But the problem with responding to opposition and/or defiance in this way is that it assumes the adult’s understanding of how the world is supposed to work, and doesn’t take into account that the child doesn’t seem to care about the rules of society or how the power hierarchy is structured.
Increasing the amount of authority doesn’t help a child who doesn’t care about or respect what society says about authority. The child just doesn’t want to listen or comply with directions…period.
Treatment of ODD, or other disorders that include symptoms of opposition or defiance, primarily includes education for the parent, teachers and other caregivers to learn how to interact with the child differently. Oppositional and defiant symptoms can be decreased significantly by changing the way authority figures think and giving more power back to the child.
This concept can be very difficult to understand for strong disciplinarians who follow an authoritarian style of parenting. They believe that a child should do what’s asked, and when questioned, they’re likely to say, “Because I said so!” But unfortunately, this mentality won’t go far with kids with ODD; and actually, it can make the behaviors worse.
Inclusion of parents, teachers and other caregivers in the treatment of ODD is essential to the success of the child. The way that these authority figures are able to change the way they interact with and respond to the child’s statements and behaviors will set the stage for whether the child will be able to decrease symptoms of opposition and defiance.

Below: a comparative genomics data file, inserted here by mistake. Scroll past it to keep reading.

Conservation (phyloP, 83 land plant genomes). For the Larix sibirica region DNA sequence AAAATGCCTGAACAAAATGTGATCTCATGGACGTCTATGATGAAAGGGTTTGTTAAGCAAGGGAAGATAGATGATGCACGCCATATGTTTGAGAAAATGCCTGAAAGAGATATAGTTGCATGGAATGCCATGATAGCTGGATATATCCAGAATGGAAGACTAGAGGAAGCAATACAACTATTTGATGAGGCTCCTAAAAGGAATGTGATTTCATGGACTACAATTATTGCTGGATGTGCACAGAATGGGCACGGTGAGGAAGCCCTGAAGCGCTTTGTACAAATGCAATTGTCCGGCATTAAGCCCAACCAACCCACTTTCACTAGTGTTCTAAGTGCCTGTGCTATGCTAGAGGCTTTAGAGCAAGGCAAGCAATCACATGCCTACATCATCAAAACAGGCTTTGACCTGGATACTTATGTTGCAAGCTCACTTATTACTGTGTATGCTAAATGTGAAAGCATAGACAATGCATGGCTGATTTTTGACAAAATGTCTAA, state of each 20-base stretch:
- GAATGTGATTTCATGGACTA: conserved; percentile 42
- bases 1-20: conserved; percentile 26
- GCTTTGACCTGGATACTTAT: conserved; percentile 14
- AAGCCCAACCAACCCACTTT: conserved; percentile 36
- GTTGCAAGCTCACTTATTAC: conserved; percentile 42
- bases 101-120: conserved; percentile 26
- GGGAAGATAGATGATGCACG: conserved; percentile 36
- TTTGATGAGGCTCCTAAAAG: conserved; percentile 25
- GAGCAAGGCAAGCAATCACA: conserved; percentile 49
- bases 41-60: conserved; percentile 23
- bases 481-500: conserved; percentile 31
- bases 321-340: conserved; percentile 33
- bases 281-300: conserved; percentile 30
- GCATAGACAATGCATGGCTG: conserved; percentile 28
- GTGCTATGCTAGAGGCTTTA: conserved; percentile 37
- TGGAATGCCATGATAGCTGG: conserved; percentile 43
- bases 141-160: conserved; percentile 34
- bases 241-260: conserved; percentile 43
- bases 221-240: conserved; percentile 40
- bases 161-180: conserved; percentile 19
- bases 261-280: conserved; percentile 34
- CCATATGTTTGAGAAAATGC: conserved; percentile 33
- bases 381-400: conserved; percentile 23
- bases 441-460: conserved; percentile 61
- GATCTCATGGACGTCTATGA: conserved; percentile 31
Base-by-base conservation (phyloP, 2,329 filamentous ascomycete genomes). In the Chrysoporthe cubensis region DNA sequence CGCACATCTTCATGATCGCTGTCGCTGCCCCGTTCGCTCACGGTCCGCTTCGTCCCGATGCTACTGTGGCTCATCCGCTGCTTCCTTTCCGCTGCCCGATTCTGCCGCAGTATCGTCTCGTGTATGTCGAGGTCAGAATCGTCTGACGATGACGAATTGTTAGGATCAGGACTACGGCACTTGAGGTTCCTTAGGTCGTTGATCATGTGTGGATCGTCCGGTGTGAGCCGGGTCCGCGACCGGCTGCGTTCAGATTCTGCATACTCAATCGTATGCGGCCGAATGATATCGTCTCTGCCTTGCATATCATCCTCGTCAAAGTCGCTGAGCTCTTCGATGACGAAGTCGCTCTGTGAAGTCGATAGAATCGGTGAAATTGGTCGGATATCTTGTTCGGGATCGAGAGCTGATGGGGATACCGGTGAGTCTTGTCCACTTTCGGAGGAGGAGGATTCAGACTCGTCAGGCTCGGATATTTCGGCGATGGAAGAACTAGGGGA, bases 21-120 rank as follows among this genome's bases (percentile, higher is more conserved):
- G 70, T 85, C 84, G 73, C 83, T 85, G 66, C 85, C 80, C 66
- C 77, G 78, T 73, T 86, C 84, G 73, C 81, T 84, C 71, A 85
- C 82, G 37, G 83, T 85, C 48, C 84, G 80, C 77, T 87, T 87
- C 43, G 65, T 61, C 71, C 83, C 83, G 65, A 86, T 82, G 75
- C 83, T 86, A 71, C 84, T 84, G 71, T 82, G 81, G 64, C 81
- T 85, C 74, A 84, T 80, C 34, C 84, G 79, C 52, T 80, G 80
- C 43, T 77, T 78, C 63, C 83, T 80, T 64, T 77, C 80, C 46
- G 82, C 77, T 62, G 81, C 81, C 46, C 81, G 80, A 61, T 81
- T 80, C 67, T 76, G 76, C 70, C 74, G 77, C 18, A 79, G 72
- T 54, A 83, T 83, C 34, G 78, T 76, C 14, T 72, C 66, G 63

But what about the child?
Doesn’t the child need to learn how to follow the rules better because the world isn’t going to cater to him when he gets older?
The answer is, YES!
The child will definitely need to learn some skills to show more compliant, cooperative and friendly behaviors towards adults, and other authority figures, but it’s also likely that the child will need to learn skills in getting along with and respecting peers as well. This takes place in individual therapy.
At Encompass Mental Health, I treat children with ODD or other disorders that include symptoms of opposition and defiance with a combination of parent coaching and/or parenting therapy, family therapy, and individual therapy. When allowed by the child’s parents, I work closely with teachers and caregivers to help them to learn how to relate more effectively with the child to decrease conflict over the child’s oppositional and/or defiant behaviors.
If you are struggling with a child who is regularly oppositional and/or defiant towards adults and other authority figures, call (605) 275-0009 to talk with me about your struggles. I’ll tell you what I can do to help and we can get an appointment set up to help your oppositional child learn how to follow the rules and be more cooperative.
In the meantime, if you’re looking for quick tips to help you with an oppositional or defiant child, check out this blog post: Tips for Taming Opposition for some steps you can take today to manage oppositional behavior in children.